So, building artificial black holes is Really Hard. And when they get too small, they go out in a Really Big Dangerous Bang.
Thus, if you manage to build, e.g., a kugelblitz factory that produces mini-black-holes with gigawatt-scale Hawking power output as starship / space station power plants, it seems to me that, rather than using them as one-off batteries, it would be nice if you could maintain your tamed black hole in a steady state, consuming matter at the same rate as it emits energy. And it'd be even better if that rate could be controlled.
A Very Long Time Ago (I think back when I was still on rec.arts.sf.science), I worked out a scheme where a pair of orbiting black holes could be used to provide throttled output with high responsiveness injecting angular momentum into the system to widen or contract their orbit, thus decreasing or increasing the level of time dilation each experiences as a result of the other; however, I am no longer really optimistic about that approach, because
- Interaction cross-sections are really low, so injecting angular momentum turns out to be really inefficient, and
- Interaction cross-sections are low, so you can turn the output up and down, but you can't really maintain a steady-state operation for anything that has a conveniently high power density. The output radiation will produce too much pressure to let anything else back in.
More recently, having researched those interaction cross sections, I've been contemplating the possibility of embedding a micro-black-hole in a shell of degenerate matter. Neutron star atmospheres are only about 10cm thick, and that provides enough pressure to stabilize "frozen plasma" degenerate nuclear matter in the crust, so a structure only a few meters wide consisting of gravitationally-confined hydrogen plasma confining neutron-star material ought to work. This kind of system can be maintained in a steady state at megawatt or gigawatt outputs, but it's balanced on a knife edge: don't feed it enough fuel to keep the pressure up, and the black hole will start emitting more than it consumes, getting into a positive feedback loop that eventually blows everything up. But feed it slightly too much, and the black hole will eat too much, which will lessen its output, which will reduce the stagnation pressure and allow it to eat faster, and eventually your whole powerplant collapses into a larger, colder black hole.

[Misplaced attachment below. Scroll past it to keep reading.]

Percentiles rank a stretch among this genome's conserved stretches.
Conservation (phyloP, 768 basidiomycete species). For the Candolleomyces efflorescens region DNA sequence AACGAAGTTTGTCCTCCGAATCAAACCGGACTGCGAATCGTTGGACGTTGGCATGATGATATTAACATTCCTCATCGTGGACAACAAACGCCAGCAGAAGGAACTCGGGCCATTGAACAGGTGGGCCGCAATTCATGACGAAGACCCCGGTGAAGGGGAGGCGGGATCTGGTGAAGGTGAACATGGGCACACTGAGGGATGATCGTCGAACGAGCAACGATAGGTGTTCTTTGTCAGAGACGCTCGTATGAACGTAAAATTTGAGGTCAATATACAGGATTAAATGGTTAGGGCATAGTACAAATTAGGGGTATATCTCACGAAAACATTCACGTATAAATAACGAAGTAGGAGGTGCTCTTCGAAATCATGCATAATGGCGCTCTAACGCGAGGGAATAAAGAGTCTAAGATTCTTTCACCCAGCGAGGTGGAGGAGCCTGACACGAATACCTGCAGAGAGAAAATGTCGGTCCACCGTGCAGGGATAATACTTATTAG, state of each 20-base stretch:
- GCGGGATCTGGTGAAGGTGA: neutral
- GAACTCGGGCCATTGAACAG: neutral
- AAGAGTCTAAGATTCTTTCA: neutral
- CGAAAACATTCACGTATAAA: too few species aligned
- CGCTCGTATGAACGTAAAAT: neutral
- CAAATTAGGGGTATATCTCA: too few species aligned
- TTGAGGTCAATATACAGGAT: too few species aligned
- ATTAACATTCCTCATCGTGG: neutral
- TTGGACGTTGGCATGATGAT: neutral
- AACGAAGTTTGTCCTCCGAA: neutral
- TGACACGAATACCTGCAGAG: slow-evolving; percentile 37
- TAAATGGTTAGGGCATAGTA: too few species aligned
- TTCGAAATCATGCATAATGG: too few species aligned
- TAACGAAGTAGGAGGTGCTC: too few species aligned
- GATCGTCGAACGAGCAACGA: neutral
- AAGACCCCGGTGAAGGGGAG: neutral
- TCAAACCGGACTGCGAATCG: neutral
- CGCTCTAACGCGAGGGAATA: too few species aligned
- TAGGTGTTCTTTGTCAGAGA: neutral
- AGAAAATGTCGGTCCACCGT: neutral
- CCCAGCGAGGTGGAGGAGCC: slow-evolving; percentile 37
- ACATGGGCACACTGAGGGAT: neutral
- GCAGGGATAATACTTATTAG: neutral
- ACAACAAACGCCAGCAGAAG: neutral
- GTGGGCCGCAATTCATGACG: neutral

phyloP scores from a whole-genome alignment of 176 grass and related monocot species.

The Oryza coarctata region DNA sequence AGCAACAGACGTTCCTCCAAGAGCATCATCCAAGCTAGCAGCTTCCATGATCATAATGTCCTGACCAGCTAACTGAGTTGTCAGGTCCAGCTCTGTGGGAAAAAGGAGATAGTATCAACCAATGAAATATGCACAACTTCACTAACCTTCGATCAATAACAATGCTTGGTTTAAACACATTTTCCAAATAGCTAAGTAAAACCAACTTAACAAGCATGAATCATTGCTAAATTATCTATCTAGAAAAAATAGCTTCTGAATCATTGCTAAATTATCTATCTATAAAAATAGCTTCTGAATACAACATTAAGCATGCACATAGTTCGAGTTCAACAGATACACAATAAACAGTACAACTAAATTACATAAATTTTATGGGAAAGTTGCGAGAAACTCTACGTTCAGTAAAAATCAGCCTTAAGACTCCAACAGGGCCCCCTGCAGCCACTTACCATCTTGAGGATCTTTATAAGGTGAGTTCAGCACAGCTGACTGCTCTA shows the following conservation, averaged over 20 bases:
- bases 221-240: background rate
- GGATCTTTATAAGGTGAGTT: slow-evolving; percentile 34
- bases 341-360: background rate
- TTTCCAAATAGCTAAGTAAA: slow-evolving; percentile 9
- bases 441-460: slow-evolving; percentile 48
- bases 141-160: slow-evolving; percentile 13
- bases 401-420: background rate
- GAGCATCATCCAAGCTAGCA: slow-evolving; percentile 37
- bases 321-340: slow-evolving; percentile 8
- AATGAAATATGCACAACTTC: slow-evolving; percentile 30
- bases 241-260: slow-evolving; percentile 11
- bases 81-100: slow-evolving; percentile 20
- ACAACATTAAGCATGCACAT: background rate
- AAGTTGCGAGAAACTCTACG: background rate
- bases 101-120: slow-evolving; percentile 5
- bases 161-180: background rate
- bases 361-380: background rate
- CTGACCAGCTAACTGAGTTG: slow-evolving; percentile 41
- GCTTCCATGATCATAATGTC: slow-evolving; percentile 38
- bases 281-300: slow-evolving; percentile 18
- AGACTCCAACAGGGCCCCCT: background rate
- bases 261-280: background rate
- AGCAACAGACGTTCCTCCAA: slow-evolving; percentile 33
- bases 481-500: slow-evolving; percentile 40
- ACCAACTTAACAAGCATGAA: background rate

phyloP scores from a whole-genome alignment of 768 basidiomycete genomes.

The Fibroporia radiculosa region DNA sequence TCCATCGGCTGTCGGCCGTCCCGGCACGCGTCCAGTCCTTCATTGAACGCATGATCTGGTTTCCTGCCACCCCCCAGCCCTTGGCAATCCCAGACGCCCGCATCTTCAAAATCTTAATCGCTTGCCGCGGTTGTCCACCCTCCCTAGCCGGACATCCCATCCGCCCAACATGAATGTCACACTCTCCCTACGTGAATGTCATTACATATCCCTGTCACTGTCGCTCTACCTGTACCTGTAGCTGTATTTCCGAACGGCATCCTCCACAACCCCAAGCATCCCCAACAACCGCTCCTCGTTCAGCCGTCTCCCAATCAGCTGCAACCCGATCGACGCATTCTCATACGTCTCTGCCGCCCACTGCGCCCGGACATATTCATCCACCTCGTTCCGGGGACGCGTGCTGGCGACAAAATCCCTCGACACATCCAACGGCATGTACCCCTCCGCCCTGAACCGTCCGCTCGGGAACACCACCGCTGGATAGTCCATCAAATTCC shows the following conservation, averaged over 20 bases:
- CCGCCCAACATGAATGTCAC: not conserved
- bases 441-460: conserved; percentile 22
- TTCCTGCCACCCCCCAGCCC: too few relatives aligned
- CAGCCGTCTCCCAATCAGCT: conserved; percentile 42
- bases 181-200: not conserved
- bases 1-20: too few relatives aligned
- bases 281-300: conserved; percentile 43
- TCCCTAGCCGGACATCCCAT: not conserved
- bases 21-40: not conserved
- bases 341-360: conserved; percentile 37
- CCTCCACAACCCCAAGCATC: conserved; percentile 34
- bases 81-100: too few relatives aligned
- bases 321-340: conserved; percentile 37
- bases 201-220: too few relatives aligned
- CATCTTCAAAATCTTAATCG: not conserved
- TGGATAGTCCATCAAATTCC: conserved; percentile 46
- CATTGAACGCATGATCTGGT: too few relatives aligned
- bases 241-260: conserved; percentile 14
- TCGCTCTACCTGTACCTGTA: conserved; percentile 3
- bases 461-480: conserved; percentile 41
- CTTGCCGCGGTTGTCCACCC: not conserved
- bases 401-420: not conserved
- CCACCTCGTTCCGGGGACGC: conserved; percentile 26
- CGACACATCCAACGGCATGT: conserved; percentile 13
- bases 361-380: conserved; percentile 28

Now, if you can come up with some way to mechanically couple to the degenerate matter shell that mediates feeding the black hole, there may be another way to control it--spinning up the structure will reduce the core pressure, reducing the capture cross-section, and spinning it down will increase the core pressure, increasing the capture cross-section, which provides slightly better control than just slowly feeding it and hoping that you never accidentally feed it just a smidgen too much. But how to actually manage that spin control is still a sticking point, and it still doesn't provide a huge range of stability.
So... ya'll got any better ideas on how to control a micro-black-hole for steady-state matter/energy conversion?